Genital herpes is a sexually transmitted infection caused by the herpes simplex virus (HSV). There are two different types of virus (type 1 and type 2), both of which can infect the genitals. One type (type 1) is the same virus that causes labial herpes (in the lip area). The main manifestation of genital herpes is a painful blistering rash, often with ulceration in the genital area.
Herpes simplex virus (HSV) is easily transmitted from person to person through close, direct contact, including:
- Unprotected sexual intercourse;
- Infected hygiene items.
The infection process can occur even if the sexual partner has no visible symptoms. This is sometimes referred to as “asymptomatic discharge.”
Genital herpes symptoms
Many people with the herpes virus do not experience any symptoms immediately after infection. The first manifestations occur approximately 2-12 days after contact. Sometimes symptoms may not be visible for months, and sometimes even several years after exposure to the virus.
Once infected, the herpes virus remains in the body. It can remain dormant for a long time, but it can reactivate in the originally infected area with the onset of symptoms in the form of a painful rash. This is known as a “recurrent episode” of genital herpes.
The first episode of genital herpes can last two to four weeks. If repeated episodes occur, they are usually not as severe and prolonged as the first.
Symptoms of genital herpes can include patches or a red rash, often very painful, around the genitals. Over time, these spots or rashes can open up to form ulcers. The sores gradually crust over, forming new skin as it heals.
Other symptoms of genital herpes include:
- Pain in the vagina, glans penis, or rectum;
- Vaginal discharge;
- Pain when urinating or urinary retention;
- Increased body temperature;
- Flu-like symptoms, back pain, headache, swollen lymph nodes in the groin.
Recurrent genital herpes often presents with a tingling or burning sensation before the rash appears (one of the first symptoms of a recurrent infection).
Tactics for suspected genital herpes
If you suspect genital herpes, you should make an appointment with a dermatovenerologist.
Diagnosis is clinical.
If necessary (the indications are determined by the doctor), a smear is taken for analysis to confirm the herpes infection and determine the type of herpes.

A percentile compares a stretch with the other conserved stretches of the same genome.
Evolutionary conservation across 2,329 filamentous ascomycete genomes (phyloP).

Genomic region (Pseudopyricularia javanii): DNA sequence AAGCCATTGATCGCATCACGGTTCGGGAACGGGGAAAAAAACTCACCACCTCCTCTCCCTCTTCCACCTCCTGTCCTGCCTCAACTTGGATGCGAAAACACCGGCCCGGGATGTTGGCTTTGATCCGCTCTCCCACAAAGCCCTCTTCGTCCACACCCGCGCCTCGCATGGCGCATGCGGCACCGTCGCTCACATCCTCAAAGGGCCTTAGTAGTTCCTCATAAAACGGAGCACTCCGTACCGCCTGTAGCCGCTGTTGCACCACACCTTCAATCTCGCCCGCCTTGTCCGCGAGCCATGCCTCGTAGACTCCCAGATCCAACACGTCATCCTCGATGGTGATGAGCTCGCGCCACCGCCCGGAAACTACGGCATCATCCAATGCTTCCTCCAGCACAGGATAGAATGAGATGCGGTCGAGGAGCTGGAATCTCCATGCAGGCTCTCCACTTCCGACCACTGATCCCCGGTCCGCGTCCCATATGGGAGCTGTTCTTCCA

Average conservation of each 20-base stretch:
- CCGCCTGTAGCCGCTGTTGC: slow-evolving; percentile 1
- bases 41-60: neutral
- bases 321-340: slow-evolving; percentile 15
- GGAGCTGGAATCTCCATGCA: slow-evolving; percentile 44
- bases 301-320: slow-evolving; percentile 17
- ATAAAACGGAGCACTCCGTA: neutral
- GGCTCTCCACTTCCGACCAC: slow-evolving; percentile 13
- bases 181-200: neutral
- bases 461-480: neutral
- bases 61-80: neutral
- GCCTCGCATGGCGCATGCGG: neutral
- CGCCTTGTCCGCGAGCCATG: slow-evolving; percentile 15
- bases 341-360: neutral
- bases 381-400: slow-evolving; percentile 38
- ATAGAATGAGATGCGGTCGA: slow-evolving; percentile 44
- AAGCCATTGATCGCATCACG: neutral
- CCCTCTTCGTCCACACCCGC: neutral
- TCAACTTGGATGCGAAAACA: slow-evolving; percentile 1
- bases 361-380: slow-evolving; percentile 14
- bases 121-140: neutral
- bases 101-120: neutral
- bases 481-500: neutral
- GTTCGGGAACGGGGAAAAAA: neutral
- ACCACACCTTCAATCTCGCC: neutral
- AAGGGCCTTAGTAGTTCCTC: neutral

Genital herpes treatment
In the case of a mild or asymptomatic course of genital herpes infection, special antiviral drugs are usually not prescribed. It is enough only for nonspecific measures that help speed up the healing process and reduce the severity of symptoms:
- Thorough hygiene;
- Warm bath;
- Cotton linen;
- Casual clothes;
- To relieve painful sensations – non-steroidal anti-inflammatory drugs (NSAIDs).
In more severe cases, antiviral drugs are prescribed on the recommendation of a doctor, which not only reduce symptoms and speed up the healing process, but also reduce the frequency of recurrent infections. The frequency and duration of admission is determined by the doctor.
Preventing transmission of genital herpes to a partner
- Inform your partner about the presence of genital herpes;
- Learn to recognize in a timely manner the precursors of the appearance of genital herpes (tingling, itching or flushing of the skin);
- Exclude sexual intercourse during an episode of herpes;
- Exclude other contact of a healthy person with the affected area in an infected person.
Preventing recurrence of herpes
It is recommended to memorize or write down the time, conditions of appearance, taking medications and other moments, possibly accompanying recurrent episodes of genital herpes. This can make it possible to find the patterns of recurrence of herpes infection and determine the trigger factors.
Most common triggers:
- Postponed another infection;
- Severe concomitant diseases;
- Weakening of immunity due to nutritional problems, deficiency of essential vitamins, macro- and microelements;
- Immunosuppressive therapy;
- Surgical interventions;
- Chronic skin trauma or other dermatological problems.
Reducing the risk of genital herpes
The best way to prevent genital herpes from developing is through protected intercourse. The herpes virus is not transmitted by condoms. However, if the virus is present and active on the skin in areas around the genitals that are not covered by a condom (as is often the case), the risk of infection is high. Therefore, after intercourse, careful hygiene is necessary.
When symptoms of herpes appear in a partner – refusal of sexual intercourse for a while until complete recovery.